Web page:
How long does it take students at colleges and universities to complete their bachelor's degrees?
The 1990 Student Right-to-Know Act requires postsecondary institutions to report the percentage of students who complete their program within 150 percent of the normal time for completion (e.g., within 6 years for students pursuing a bachelorís degree). The graduation rates in this Fast Fact are based on this measure. Students who transfer without completing a degree are counted as noncompleters in the calculation of these rates regardless of whether they complete a degree at another institution.
The 6-year graduation rate (150 percent graduation rate) for first-time, full-time undergraduate students who began seeking a bachelorís degree at a 4-year degree-granting institution in fall 2010 was 60 percent. That is, by 2016 some 60 percent of students had completed a bachelorís degree at the same institution where they started in 2010. The 6-year graduation rate was 59 percent at public institutions, 66 percent at private nonprofit institutions, and 26 percent at private for-profit institutions. The 6-year graduation rate was 63 percent for females and 57 percent for males; it was higher for females than for males at both public (62 vs. 56 percent) and private nonprofit (68 vs. 63 percent) institutions. However, at private for-profit institutions, males had a higher 6-year graduation rate than females (28 vs. 23 percent).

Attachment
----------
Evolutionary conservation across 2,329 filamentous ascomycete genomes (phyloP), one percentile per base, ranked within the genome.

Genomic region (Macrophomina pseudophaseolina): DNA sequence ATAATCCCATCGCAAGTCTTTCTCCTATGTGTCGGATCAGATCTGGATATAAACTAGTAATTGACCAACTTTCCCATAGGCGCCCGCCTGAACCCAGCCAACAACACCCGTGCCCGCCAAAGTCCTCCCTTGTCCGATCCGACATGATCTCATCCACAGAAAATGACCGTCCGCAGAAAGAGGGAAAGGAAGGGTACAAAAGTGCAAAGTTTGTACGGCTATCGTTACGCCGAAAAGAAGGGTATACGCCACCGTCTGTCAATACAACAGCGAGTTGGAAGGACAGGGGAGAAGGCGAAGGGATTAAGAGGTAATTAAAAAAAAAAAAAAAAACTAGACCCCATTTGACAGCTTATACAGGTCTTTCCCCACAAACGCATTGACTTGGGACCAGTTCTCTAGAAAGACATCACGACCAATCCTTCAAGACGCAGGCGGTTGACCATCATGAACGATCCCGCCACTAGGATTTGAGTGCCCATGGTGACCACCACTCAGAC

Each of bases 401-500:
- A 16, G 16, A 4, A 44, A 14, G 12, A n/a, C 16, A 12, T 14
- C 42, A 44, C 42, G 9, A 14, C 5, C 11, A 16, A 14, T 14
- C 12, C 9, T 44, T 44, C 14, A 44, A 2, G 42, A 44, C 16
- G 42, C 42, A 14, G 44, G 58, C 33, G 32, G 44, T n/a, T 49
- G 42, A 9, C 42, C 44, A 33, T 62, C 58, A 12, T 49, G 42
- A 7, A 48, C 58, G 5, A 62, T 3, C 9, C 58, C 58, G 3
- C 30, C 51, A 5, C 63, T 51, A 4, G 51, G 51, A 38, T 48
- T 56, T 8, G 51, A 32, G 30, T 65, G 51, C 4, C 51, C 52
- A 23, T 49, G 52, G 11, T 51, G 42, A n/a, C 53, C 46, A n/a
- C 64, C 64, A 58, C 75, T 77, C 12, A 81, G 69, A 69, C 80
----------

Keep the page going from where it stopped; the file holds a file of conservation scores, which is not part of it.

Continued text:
Between 2011 and 2016, the overall 6-year graduation rate for first-time, full-time students who began seeking a bachelorís degree at 4-year degree-granting institutions increased by 1 percentage point, from 59 percent (for students who began their studies in 2005 and graduated within 6 years) to 60 percent (for students who began their studies in 2010 and graduated within 6 years). During this period, 6-year graduation rates were higher in 2016 than in 2011 at public institutions (59 vs. 57 percent) and private nonprofit institutions (66 vs. 65 percent), but lower in 2016 than in 2011 at private for-profit institutions (26 vs. 29 percent). In addition, the 6-year graduation rate was 2 percentage points higher in 2016 (63 percent) than in 2011 (61 percent) for females and was 1 percentage point higher in 2016 (57 percent) than in 2011 (56 percent) for males.
SOURCE: U.S. Department of Education, National Center for Education Statistics. (2018). The Condition of Education 2018 (NCES 2018-144), Undergraduate Retention and Graduation Rates.
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